Employee Share Ownership Plan (ESOP)

We have seen an unprecedented rise ( over 400 % vs pre-COVID ) in enquiry and sales of ESOP’s and according to several law firms this is quite common as employers struggle with a combination of:

  • Working from home ( hopefully !) 
  • Baby boomer retirements ( approx. 5,500 people per week are turning 65 in Australia
  • Lack of skilled immigration ( often professional services were “bolstered” by professional backpackers who worked during the day and partied in Australia at night and on weekends.

All of this leads to a very tight labour market – the “great resignation” – is also increasing pressure on employers to retain staff.

The most common reason to implement a share plan used to be as a succession tool ( gradually sell my business down to employees and reduce my involvement ) – now it’s all about attracting and retaining key people without constant pay rises and cash drain.

As Australia pushes towards an innovation agenda – including the proposed solution for climate change – technology led investment – a talented workforce is a vital component – the ESS start-up rules introduced in 2015 by the Turnbull government certainly increased interest – we have implemented 10 schemes for start-ups this year, based on the “new” rules. The significant change is in older , mature, professional services firms - architects, engineers, financial advisers – mid-market companies turning over between $2mil and $100mil but still privately owned ( often by a small number of shareholders ) who are all people dependent businesses, in a tight labour market looking for new ways to attract, retain and motivate key people.

81 percent of respondents to Glassdoor's Employee Appreciation Survey said they're motivated to work harder when their boss shows appreciation for their work. In contrast, only 38 percent said they work harder when their boss is demanding. Just 37 percent said they work harder because they fear losing their job.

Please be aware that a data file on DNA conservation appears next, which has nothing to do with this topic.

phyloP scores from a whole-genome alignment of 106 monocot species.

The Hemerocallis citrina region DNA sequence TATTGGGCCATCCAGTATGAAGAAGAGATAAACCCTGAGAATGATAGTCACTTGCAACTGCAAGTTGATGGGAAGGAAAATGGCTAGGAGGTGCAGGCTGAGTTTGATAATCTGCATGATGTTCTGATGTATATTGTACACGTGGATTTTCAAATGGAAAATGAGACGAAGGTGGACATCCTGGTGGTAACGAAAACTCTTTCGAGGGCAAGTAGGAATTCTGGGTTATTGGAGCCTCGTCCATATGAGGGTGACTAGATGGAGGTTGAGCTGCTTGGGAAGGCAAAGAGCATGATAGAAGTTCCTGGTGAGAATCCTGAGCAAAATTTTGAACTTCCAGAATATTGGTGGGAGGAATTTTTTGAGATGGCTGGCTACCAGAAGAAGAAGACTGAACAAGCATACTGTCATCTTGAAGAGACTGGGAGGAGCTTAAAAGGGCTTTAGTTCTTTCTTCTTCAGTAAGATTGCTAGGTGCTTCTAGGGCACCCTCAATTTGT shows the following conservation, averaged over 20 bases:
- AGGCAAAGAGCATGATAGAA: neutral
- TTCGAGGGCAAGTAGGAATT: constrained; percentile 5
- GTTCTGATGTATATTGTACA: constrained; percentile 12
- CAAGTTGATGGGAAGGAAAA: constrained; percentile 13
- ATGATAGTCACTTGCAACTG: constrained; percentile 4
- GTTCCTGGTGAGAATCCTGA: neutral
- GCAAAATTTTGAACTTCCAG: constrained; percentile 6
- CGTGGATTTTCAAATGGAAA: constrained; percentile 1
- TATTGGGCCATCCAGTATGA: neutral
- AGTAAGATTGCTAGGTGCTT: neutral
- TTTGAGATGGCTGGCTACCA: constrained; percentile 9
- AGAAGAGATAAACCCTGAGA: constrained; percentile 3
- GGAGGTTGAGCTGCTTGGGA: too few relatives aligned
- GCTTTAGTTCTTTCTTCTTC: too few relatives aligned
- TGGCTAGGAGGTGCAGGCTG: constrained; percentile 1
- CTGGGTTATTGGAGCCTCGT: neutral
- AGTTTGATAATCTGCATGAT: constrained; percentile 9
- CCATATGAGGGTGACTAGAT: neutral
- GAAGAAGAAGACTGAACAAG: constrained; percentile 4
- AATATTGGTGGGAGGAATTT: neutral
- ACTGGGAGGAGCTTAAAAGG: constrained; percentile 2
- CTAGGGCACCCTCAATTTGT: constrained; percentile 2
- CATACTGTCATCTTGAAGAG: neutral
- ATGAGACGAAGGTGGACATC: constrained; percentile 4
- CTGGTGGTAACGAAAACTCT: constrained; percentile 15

The ultimate appreciation is to invite the employee into ownership in the business they work for.

Employee-owned schemes can, therefore, can help to foster a workplace where individuals feel valued and will strive to work harder for the business. At the same time aligning the financial interest of the owner with the employees so everyone benefits when the business performs well.

After all, if an employee has a vested interest in helping the company succeed, they’ll be committed to trying their hardest and more reluctant to go elsewhere.

 According to the Employee Ownership Association’s Impact Report  ( UK ) the “impact of increasing employee ownership in the UK will lead to greater economic stability and an economic model” and bring about “more dynamic communities, higher levels of employment, and unprecedented levels of innovation, positioning the UK centre stage in a global competitive market.”

We now have over 100 businesses with one of our Employee Share Ownership Plans and those plans include over 1,000 employees who own millions of dollars of equity in what were previously tightly held privately owned companies. The other substantial benefit relates to the owners being able to see and implement a legacy stewardship focused exit strategy – looking after the employees is often a key outcome.

Quick start guide – 10 steps to employee ownership

  1.  Clearly list your key business outcomes – what do you want to plan to achieve – attract new staff, retain existing key people, motivate you team to better performance, fund retirement of founders, internal succession, management buy-out etc.
  2. Understand your business valuation – what is the business worth and what are the key drivers – more importantly how could you accelerate this value.
  3. Financial modelling – understand the various levers used in designing the ESOP to achieve the outcomes and check the model “works” in terms of % equity, number of employees, profit share etc.
  4. Determine which plan meets your needs, do you qualify for a startup plan for example.
  5. Document the plan and key rules covering, eligibility, entry, funding, exit, sell down, dividends etc.
  6. Educate the key employees – make sure everyone understands the plan and WIIFM.
  7. Update the valuation annually – this is a taxation requirement, but more importantly it shows employees how the plan is progressing.
  8. Provide information to employees – not just valuation but also basic company KPI’s to help them deliver results.
  9. Market the employee ownership aspect – it is very popular for both recruitment but also customers.
  10. Review and update the plan – make sure it still delivers on goals and outcomes.

Craig West
CEO & Founder

Website: www.succession.plus    More aobut the author: https://succession.plus/craigwest/  

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